Murray State guard Zay Jackson and his attorney have reached a plea deal that will have him serve 60 days in jail on a charge of wanton endangerment stringing from an incident in which he assaulted a person in a Murray Wal-Mart last summer, according to CBSSports.com’s Jeff Goodman.
The plea deal means Jackson, who was suspended for the season by coach Steve Prohm, will serve 49 days in jail in addition to the already-served 11 days he has logged. He’ll also be required to pay the man he assaulted, Jason Clements, for his medical bills and Jackson will be required to attend counseling.
This is all on Jackson and he’s lucky for two reasons. The first being that the sentence wasn’t worse. And the second being that he didn’t do more damage to Clements. If you’ve seen the video, you know this looked really bad.
Jackson was a key reserve as a freshman on last season’s Racer squad that made it to the third round of the NCAA Tournament.
Unless he screws up some other way, this should clear the way for Jackson to return to the team next season. He probably has some personal guidelines Prohm and the staff have set for him and as long as he abides by them, he can repent for his actions. Hope the dude learned his lesson.
What’s a shame is that he was going to be a vital part of this team this season. Now with Ed Daniel and Isaiah Canaan exhausting their eligibility after this year, we’ll never know what he could’ve brought to the table.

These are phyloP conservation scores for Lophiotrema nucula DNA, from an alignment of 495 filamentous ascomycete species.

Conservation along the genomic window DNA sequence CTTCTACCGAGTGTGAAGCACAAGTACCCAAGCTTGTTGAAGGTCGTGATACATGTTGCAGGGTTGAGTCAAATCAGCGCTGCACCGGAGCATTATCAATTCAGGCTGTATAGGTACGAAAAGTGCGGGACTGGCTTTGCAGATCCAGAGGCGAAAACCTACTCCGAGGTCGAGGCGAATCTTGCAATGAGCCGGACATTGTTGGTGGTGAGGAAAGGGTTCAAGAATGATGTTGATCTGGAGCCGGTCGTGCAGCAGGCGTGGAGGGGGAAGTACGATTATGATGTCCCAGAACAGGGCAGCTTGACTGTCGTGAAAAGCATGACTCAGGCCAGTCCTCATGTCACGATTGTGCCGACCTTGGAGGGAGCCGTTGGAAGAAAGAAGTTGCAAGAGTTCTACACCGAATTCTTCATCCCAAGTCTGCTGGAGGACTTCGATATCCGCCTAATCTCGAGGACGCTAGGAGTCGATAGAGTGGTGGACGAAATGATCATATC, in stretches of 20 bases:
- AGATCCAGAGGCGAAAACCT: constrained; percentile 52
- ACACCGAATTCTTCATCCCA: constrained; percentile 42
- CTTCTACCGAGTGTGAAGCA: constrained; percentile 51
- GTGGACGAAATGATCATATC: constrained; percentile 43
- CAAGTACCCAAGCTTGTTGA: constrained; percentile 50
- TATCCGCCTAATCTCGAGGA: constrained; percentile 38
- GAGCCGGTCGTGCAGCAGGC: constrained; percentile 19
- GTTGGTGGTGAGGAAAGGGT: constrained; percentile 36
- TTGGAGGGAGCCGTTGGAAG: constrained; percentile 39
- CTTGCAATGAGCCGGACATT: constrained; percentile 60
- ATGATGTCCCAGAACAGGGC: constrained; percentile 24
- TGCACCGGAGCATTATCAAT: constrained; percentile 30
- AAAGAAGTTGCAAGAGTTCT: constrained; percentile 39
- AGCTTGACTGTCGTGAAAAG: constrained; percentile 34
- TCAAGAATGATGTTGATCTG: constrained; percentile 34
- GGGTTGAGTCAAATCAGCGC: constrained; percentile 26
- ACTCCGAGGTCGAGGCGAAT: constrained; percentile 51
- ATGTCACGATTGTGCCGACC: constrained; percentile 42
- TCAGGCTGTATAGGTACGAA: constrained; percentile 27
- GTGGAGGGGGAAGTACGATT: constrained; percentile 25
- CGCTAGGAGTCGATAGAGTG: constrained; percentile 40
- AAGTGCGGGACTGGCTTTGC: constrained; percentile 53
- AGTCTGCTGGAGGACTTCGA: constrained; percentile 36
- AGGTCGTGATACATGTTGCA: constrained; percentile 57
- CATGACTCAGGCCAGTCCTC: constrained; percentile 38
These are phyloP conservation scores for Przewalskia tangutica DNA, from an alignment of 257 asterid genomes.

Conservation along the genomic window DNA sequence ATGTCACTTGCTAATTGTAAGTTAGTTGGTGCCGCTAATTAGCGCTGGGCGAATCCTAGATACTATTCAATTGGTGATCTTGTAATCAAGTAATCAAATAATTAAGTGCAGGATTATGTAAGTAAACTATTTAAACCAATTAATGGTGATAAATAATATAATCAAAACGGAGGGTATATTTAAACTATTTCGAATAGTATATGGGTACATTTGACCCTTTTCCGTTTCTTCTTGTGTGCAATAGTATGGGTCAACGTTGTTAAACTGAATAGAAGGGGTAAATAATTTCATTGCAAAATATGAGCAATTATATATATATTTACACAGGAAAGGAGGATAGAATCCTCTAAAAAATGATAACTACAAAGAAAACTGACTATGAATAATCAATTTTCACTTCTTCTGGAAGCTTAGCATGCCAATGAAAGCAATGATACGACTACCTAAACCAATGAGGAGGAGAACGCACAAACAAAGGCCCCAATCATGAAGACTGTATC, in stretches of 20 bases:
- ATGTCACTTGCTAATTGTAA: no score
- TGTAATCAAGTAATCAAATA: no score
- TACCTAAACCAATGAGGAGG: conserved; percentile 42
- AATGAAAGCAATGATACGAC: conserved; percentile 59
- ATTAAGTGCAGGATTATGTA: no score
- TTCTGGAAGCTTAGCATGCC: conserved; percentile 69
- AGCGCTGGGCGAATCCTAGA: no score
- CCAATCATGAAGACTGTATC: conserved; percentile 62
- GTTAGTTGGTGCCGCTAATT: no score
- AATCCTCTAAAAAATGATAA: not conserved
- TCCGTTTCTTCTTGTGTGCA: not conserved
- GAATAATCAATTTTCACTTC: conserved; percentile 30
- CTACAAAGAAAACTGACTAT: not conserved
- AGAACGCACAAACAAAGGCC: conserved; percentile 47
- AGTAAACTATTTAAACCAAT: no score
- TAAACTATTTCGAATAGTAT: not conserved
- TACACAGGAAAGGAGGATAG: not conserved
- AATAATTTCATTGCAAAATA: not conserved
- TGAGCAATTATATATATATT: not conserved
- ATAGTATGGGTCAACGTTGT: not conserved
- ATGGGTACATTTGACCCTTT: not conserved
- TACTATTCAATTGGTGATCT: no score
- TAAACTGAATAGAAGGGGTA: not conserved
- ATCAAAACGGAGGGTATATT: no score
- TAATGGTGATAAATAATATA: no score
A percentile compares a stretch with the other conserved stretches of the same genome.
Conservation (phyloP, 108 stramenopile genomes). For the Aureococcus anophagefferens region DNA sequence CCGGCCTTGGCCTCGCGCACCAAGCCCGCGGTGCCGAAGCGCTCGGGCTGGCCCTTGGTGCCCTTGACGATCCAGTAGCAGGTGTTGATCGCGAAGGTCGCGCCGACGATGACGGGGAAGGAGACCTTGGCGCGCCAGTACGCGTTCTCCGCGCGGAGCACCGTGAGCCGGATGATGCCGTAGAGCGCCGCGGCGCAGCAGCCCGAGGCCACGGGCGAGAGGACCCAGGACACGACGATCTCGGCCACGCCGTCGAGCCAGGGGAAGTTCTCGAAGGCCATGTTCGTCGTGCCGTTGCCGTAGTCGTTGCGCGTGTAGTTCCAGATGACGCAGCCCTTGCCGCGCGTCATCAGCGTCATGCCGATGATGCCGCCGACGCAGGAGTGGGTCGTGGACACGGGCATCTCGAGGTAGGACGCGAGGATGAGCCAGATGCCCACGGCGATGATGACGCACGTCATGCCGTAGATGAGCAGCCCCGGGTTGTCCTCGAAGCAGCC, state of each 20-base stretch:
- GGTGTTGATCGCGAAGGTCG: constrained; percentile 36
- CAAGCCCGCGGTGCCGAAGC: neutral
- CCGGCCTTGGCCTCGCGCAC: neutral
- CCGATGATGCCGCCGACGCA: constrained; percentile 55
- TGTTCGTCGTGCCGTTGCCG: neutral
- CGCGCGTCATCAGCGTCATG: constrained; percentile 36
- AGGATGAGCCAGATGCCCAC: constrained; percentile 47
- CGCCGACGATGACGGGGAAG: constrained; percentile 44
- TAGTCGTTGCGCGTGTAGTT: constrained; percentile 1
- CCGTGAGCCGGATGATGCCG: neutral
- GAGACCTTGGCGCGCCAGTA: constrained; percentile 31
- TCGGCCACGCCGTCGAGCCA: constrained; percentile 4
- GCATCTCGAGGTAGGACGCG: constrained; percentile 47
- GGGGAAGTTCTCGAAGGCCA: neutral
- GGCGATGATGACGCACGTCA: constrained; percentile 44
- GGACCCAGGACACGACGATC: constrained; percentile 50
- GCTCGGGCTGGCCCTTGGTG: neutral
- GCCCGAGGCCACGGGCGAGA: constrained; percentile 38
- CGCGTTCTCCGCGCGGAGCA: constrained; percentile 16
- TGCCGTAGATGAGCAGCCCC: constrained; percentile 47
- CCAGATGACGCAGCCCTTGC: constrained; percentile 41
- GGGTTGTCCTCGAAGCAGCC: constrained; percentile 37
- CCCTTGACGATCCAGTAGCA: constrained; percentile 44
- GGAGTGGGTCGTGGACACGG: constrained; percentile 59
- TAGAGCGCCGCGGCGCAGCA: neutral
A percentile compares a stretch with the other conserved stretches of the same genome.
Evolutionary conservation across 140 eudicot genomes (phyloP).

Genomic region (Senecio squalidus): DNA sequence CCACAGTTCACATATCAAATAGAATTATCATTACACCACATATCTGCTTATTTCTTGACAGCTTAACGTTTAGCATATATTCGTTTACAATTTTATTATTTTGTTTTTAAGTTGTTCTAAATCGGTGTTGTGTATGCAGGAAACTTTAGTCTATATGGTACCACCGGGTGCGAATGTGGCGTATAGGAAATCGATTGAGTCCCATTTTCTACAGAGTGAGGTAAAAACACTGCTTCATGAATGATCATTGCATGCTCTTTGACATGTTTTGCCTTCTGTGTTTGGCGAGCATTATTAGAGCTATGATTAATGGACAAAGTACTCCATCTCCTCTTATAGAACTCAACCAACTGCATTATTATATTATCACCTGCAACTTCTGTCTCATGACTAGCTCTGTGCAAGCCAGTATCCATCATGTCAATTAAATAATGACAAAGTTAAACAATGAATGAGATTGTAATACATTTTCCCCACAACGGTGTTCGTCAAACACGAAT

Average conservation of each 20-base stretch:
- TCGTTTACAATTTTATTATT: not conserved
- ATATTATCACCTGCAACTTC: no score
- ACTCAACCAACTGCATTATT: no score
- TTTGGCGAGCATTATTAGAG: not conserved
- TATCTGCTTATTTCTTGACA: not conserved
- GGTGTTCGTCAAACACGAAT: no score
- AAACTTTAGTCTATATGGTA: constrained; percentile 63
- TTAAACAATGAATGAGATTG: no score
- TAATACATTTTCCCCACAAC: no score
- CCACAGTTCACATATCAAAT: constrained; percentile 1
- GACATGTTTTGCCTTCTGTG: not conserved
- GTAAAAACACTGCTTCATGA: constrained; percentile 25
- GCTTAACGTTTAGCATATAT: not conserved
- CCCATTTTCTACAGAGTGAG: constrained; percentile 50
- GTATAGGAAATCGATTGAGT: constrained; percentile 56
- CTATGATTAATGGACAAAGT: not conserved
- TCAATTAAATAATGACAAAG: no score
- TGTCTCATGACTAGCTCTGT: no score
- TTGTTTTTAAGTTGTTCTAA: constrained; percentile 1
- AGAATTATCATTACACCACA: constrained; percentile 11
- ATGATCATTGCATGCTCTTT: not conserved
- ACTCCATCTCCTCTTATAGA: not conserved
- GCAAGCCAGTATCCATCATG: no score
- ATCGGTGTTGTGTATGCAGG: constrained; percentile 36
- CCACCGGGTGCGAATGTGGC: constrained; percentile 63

The 6-foot-3 guard averaged 10.3 points per game, while shooting 42 percent from three, as a freshman. He, along with Malcolm Hill and Michael Thorne Jr., is one of three returning players who averaged double figures last season.
This could prove to be a make-or-break year for John Groce, who enters his fifth season at the helm. He guided the Illini to an NCAA Tournament in his first season, but hasn’t been back since.
The key for the Illini is health. Abrams gives them experience and leadership, but it won’t be a surprise if there’s some rust in his game after spending the past two seasons on the sideline. Having a healthy Coleman-Lands will help stabilize the backcourt, while Hill, an all-conference caliber forward, and Thorne anchor the frontcourt.
Like Alkins, Jones was a sought-after scorer. The 6-foot-4 two-guard was rated No. 69 overall in the Class of 2016 by Rivals. He picked Indiana over offers from Cal, Cincinnati, Georgetown and more than a dozen other high-major programs.
Jeter, the 6-foot-10, played in a reserve role as a freshman, averaging 1.9 points and 1.9 rebounds per game last season. He will be part of a loaded frontline that includes heralded freshmen Harry Giles and Marques Bolden, as well as redshirt senior Amile Jefferson, who returns to the lineup following a foot injury.
The greatest player in Auburn program history will honored with a statue outside of the team’s home arena.
The university announced that Charles Barkley, the Naismith Memorial Basketball Hall of Famer, will be the fourth athlete to be given a statue, joining Heisman Trophy winners Bo Jackson, Pat Sullivan and Cam Newton.
“It just means a great deal to me,” Barkley said in a statement. “Being a kid from Alabama, going to Auburn. I think everybody knows what Auburn means to me. It’s going to be pretty cool.”
Barkley, currently working as an analyst for TNT, was the SEC Player of the Year in 1984, as well as a second team All-American. He averaged 14.1 points and 9.6 rebounds per game in 84 appearances for the Tigers.